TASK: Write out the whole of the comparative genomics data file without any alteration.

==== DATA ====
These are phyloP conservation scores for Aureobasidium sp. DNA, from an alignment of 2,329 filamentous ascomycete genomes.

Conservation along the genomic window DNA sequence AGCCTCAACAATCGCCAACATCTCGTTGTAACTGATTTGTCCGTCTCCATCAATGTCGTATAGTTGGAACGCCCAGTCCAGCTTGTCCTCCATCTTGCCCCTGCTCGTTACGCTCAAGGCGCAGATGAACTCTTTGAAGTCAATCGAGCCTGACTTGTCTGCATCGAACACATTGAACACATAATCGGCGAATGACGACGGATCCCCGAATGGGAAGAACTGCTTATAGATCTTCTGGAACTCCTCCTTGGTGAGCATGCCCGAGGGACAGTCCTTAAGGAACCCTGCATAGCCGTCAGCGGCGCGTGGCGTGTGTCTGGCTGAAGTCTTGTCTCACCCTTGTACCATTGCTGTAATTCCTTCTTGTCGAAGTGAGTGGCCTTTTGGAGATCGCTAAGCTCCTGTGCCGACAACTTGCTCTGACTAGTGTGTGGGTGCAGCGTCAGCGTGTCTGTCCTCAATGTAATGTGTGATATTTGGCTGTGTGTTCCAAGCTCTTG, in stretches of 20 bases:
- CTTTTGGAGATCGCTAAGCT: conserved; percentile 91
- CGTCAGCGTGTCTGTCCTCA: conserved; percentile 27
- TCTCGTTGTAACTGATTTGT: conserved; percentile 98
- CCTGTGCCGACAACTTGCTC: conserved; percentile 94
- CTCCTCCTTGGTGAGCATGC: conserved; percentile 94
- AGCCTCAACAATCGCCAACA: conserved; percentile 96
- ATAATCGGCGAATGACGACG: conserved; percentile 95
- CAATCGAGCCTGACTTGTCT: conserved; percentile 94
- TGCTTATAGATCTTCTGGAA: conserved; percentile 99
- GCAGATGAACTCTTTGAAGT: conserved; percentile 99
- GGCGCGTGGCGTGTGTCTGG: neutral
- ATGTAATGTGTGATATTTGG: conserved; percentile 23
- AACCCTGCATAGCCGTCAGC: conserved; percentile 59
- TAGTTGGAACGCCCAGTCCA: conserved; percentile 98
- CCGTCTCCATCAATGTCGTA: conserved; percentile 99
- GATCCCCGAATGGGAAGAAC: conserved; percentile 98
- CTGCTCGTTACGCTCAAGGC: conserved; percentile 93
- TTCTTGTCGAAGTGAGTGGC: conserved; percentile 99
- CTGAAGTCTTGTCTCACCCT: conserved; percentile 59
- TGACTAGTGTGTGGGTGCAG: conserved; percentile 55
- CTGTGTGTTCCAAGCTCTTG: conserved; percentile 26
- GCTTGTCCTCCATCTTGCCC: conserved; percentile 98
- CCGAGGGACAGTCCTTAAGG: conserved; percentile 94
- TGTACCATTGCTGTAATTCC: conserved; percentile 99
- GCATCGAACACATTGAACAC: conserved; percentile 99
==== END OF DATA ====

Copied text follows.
These are phyloP conservation scores for Aureobasidium sp. DNA, from an alignment of 2,329 filamentous ascomycete genomes.

Conservation along the genomic window DNA sequence AGCCTCAACAATCGCCAACATCTCGTTGTAACTGATTTGTCCGTCTCCATCAATGTCGTATAGTTGGAACGCCCAGTCCAGCTTGTCCTCCATCTTGCCCCTGCTCGTTACGCTCAAGGCGCAGATGAACTCTTTGAAGTCAATCGAGCCTGACTTGTCTGCATCGAACACATTGAACACATAATCGGCGAATGACGACGGATCCCCGAATGGGAAGAACTGCTTATAGATCTTCTGGAACTCCTCCTTGGTGAGCATGCCCGAGGGACAGTCCTTAAGGAACCCTGCATAGCCGTCAGCGGCGCGTGGCGTGTGTCTGGCTGAAGTCTTGTCTCACCCTTGTACCATTGCTGTAATTCCTTCTTGTCGAAGTGAGTGGCCTTTTGGAGATCGCTAAGCTCCTGTGCCGACAACTTGCTCTGACTAGTGTGTGGGTGCAGCGTCAGCGTGTCTGTCCTCAATGTAATGTGTGATATTTGGCTGTGTGTTCCAAGCTCTTG, in stretches of 20 bases:
- CTTTTGGAGATCGCTAAGCT: conserved; percentile 91
- CGTCAGCGTGTCTGTCCTCA: conserved; percentile 27
- TCTCGTTGTAACTGATTTGT: conserved; percentile 98
- CCTGTGCCGACAACTTGCTC: conserved; percentile 94
- CTCCTCCTTGGTGAGCATGC: conserved; percentile 94
- AGCCTCAACAATCGCCAACA: conserved; percentile 96
- ATAATCGGCGAATGACGACG: conserved; percentile 95
- CAATCGAGCCTGACTTGTCT: conserved; percentile 94
- TGCTTATAGATCTTCTGGAA: conserved; percentile 99
- GCAGATGAACTCTTTGAAGT: conserved; percentile 99
- GGCGCGTGGCGTGTGTCTGG: neutral
- ATGTAATGTGTGATATTTGG: conserved; percentile 23
- AACCCTGCATAGCCGTCAGC: conserved; percentile 59
- TAGTTGGAACGCCCAGTCCA: conserved; percentile 98
- CCGTCTCCATCAATGTCGTA: conserved; percentile 99
- GATCCCCGAATGGGAAGAAC: conserved; percentile 98
- CTGCTCGTTACGCTCAAGGC: conserved; percentile 93
- TTCTTGTCGAAGTGAGTGGC: conserved; percentile 99
- CTGAAGTCTTGTCTCACCCT: conserved; percentile 59
- TGACTAGTGTGTGGGTGCAG: conserved; percentile 55
- CTGTGTGTTCCAAGCTCTTG: conserved; percentile 26
- GCTTGTCCTCCATCTTGCCC: conserved; percentile 98
- CCGAGGGACAGTCCTTAAGG: conserved; percentile 94
- TGTACCATTGCTGTAATTCC: conserved; percentile 99
- GCATCGAACACATTGAACAC: conserved; percentile 99